Note (January 2021): This content was published (with some modifications) in issue #141 of the prestigious magazine American Lutherie.
Some of my guitars are very light. On these, I must refine my building techniques to guarantee that they have a long life without problems. Recently, I devised a new technique for making the side lining of these instruments that will make them stronger. I liked it so much that I’ll use it for all my models. To my knowledge, no one has done this before, so I am happy to share it with the guitar making community!
Side Lining techniques
The sides of a guitar are made of very thin wood, usually around 2 mm thick. When the top and back are glued to them, there must be a way to increase the gluing area, as these 2 mm are clearly not enough. A lining must be added, and this takes three forms:
- Strips of kerfed wood, known as kerfed linings or kerfing. This is the variety that can be found on most guitars:
A more elegant technique puts the kerfs inside (reverse kerfing):
Kerfed linings can be installed fast, but tight curves must be treated carefully, as the kerfless side needs to be heat-bent to avoid breaking. Other times, some kerfings need to be deepened or widened to accommodate the bend.
- Strips of solid wood lining are used on many classical guitars, usually only at the back/sides joint. These strips need to be heat bent, the same as the sides, to avoid breaking.
- The third technique is to use what Spanish guitar makers call peones (or dentellones). These are small pieces of wood that are glued one by one. They are used when the guitar is built in the Spanish tradition of the solera, and it is done usually only for the top/sides joint. The result looks similar to the photo of the conventional kerfing above, although gluing them takes more time.
These methods differ in many aspects, but we’ll center on one: the strength that they give to the sides. But, before that, we must analyse how strong sides can protect the plates (top and back) of a guitar.
Loads in a Guitar Soundbox
Guitar soundboxes (we will forget the neck for this analysis) are subjected to several loads:
- Those generated by the strings. They are considered more or less constant (not so if the strings are removed from time to time, or in other situations). The result of these loads on the soundbox is complex to analyse, because it is not composed of some independent effects; instead, it is a complex equilibrium where all the parts of the guitar participate. If we tried to describe this equilibrium as a composition of stresses and deformations, we would mainly consider (remember we are talking about archtops) a longitudinal compression of the top, some longitudinal tension at the back, another top compression caused by the bridge pressing on it and some bending of the whole soundbox around an axis more or less parallel to the bridge.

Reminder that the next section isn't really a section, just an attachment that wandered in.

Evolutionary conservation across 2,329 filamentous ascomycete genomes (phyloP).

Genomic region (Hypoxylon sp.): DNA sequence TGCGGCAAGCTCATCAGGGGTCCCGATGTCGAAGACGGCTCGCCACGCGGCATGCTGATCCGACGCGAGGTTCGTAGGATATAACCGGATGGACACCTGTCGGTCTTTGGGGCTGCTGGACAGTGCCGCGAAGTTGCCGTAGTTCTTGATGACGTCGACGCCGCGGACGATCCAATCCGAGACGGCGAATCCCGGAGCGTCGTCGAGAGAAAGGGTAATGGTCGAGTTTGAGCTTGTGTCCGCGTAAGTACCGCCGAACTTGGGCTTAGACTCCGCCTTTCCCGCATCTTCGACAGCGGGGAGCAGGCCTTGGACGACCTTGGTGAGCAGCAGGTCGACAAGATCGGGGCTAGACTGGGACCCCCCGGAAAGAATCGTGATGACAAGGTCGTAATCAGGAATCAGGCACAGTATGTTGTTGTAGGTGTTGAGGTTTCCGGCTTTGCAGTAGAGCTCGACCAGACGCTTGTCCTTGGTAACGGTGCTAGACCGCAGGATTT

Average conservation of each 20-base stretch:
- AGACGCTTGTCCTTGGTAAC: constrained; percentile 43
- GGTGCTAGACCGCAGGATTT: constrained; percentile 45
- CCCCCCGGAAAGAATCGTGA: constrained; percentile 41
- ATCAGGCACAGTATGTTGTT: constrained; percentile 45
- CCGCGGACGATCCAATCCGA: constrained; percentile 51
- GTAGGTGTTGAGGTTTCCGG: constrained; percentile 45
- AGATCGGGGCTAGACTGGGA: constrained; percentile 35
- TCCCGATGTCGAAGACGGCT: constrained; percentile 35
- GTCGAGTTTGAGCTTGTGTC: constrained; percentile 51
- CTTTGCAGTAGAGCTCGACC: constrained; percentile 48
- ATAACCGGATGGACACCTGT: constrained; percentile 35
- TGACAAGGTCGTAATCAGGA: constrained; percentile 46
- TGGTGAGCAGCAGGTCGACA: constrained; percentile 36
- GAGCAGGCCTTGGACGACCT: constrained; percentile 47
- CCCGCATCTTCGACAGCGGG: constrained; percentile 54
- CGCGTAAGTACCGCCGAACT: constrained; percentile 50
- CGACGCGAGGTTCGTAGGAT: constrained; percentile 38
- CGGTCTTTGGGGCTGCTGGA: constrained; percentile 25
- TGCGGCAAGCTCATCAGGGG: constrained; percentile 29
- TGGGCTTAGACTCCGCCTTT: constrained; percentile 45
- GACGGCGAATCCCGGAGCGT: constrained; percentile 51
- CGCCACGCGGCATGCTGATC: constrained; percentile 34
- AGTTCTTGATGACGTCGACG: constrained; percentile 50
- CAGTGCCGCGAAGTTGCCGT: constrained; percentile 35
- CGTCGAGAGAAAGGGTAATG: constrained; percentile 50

It’s the maker that must take into account these loads, both in the design and construction phases: angles, thicknesses, reinforcements…
- Those generated by the materials. Wood is used for guitars more than any other material, and it is not a very good choice for stability if humidity is not kept constant. A lack of humidity can break guitars easily, we all know it. Even if you protect your guitar from humidity extremes, constant changes around reasonable values can cause stresses that provoke wood fatigue. This phenomenon is not as predictable as in metals, but it exists and there are studies on the subject. With time, fatigue can be the source of unascertained damage.
These loads are the responsibility of both the maker and the owner. The maker must build with materials in equilibrium, in humidity controlled environments. The owner must keep the guitar in an environment not very different from that where the guitar was built.
- Those generated by use, mainly due to pressures applied by the guitarist while playing. Without any doubt, you can break a thin top simply pushing hard on it. This is out of the question — you don’t even need to push on the top to play a guitar. What I would like to emphasize is the fact that you can also crack a guitar top by applying too much pressure not on the top, but on the sides. You can break the sides also, but the top is very fragile as it is made of thin and soft wood (especially crossgrain). As with humidity, there can be catastrophic failures. For example, you could crack a top by leaning on the side of the guitar while picking up something (a pick…?) from the floor. But you can also generate fatigue by applying the weight of you arm repeatedly on the sides, which results in stresses not only on the sides, but everywhere in the soundbox.
These loads are usually forgotten. However, they are the reason for many cracks of uncertain origin. They can be avoided by playing without applying too much pressure on the instrument, but this is not always feasible. A more realistic way of protecting the guitar soundbox from these loads is to make its sides stronger.